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plunder

[pluhn-der] /ˈplʌn dər/
verb (used with object)
1.
to rob of goods or valuables by open force, as in war, hostile raids, brigandage, etc.:
to plunder a town.
2.
to rob, despoil, or fleece:
to plunder the public treasury.
3.
to take wrongfully, as by pillage, robbery, or fraud:
to plunder a piece of property.
verb (used without object)
4.
to take plunder; pillage.
noun
5.
plundering, pillage, or spoliation.
6.
that which is taken in plundering; loot.
7.
anything taken by robbery, theft, or fraud.
Origin
1620-1630
1620-30; < Dutch plunderen
Related forms
plunderable, adjective
plunderer, noun
plunderingly, adverb
plunderous, adjective
unplundered, adjective
unplunderous, adjective
unplunderously, adverb
Synonyms
1. rape, ravage, sack, devastate. 5. rapine, robbery. 6. booty, spoils.
Dictionary.com Unabridged
Based on the Random House Dictionary, © Random House, Inc. 2014.
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Examples from the web for plunder
  • My great aunt wore Chanel #5 and let me plunder her closet, too.
  • It's a pointless tactic that is effectively just handing the other team points and an opportunity to pillage and plunder.
  • Another had dropped his plunder while trying to get over a wall.
  • For some, Blunt's acts of brutality and plunder will seem justified given what he witnesses and endures.
  • Thieves plunder them for scrap metal.
  • There seems to be no end to the depths today's licensers are willing to plunder in order to make some extra bucks.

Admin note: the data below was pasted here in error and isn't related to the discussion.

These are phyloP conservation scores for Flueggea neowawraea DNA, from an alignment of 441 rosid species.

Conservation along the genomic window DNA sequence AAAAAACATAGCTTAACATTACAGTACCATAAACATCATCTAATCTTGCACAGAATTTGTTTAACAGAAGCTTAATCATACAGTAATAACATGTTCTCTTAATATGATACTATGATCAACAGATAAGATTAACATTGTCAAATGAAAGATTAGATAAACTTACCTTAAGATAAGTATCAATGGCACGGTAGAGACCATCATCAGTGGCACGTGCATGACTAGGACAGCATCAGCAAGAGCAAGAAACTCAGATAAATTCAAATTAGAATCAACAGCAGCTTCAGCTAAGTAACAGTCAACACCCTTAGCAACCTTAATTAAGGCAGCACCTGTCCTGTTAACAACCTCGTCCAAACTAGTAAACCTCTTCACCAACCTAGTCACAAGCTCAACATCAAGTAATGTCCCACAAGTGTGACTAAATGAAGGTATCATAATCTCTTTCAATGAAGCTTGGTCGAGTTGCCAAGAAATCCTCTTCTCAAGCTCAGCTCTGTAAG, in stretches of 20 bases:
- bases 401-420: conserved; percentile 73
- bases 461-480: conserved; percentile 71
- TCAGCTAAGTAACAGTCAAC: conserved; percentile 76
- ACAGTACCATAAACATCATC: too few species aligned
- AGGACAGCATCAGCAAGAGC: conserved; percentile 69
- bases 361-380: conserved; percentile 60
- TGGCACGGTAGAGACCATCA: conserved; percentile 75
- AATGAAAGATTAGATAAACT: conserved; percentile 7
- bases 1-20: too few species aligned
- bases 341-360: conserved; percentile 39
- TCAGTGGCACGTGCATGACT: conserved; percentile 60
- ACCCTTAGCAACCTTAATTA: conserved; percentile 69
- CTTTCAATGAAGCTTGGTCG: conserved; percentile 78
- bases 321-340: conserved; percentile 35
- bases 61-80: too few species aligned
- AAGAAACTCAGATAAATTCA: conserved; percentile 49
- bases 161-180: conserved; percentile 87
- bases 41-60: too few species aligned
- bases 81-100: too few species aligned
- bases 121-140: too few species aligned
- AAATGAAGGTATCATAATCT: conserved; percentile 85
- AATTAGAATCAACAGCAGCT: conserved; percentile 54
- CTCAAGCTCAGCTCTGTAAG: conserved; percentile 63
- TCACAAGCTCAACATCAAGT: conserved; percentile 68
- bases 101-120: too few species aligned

• You either trade your loot and plunder with other players or 'buy' and 'sell' troops and resources with accumulated gold.
  • But any warlord worth his salt also knows how to plunder official booty.
  • Worse, public-works budgets have made easy plunder for corrupt officials.
British Dictionary definitions for plunder

plunder

/ˈplʌndə/
verb
1.
to steal (valuables, goods, sacred items, etc) from (a town, church, etc) by force, esp in time of war; loot
2.
(transitive) to rob or steal (choice or desirable things) from (a place): to plunder an orchard
noun
3.
anything taken by plundering or theft; booty
4.
the act of plundering; pillage
Derived Forms
plunderable, adjective
plunderer, noun
plunderous, adjective
Word Origin
C17: probably from Dutch plunderen (originally: to plunder household goods); compare Middle High German plunder bedding, household goods
Collins English Dictionary - Complete & Unabridged 2012 Digital Edition
© William Collins Sons & Co. Ltd. 1979, 1986 © HarperCollins
Publishers 1998, 2000, 2003, 2005, 2006, 2007, 2009, 2012
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Word Origin and History for plunder
v.

1630s, from German plündern, from Middle High German plunderen "to plunder," originally "to take away household furniture," from plunder (n.) "household goods, clothes," also "lumber, baggage" (14c.; cf. Modern German Plunder "lumber, trash"), which is related to Middle Dutch plunder "household goods;" Frisian and Dutch plunje "clothes." A word acquired by English via the Thirty Years War and applied in native use after the outbreak of the English Civil War in 1642. Related: Plundered; plundering. Plunderbund was a U.S. colloquial word from 1914 referring to "a corrupt alliance of corporate and financial interests," with German Bund "alliance, league."

n.

"goods taken by force; act of plundering," 1640s, from plunder (v.).

Online Etymology Dictionary, © 2010 Douglas Harper
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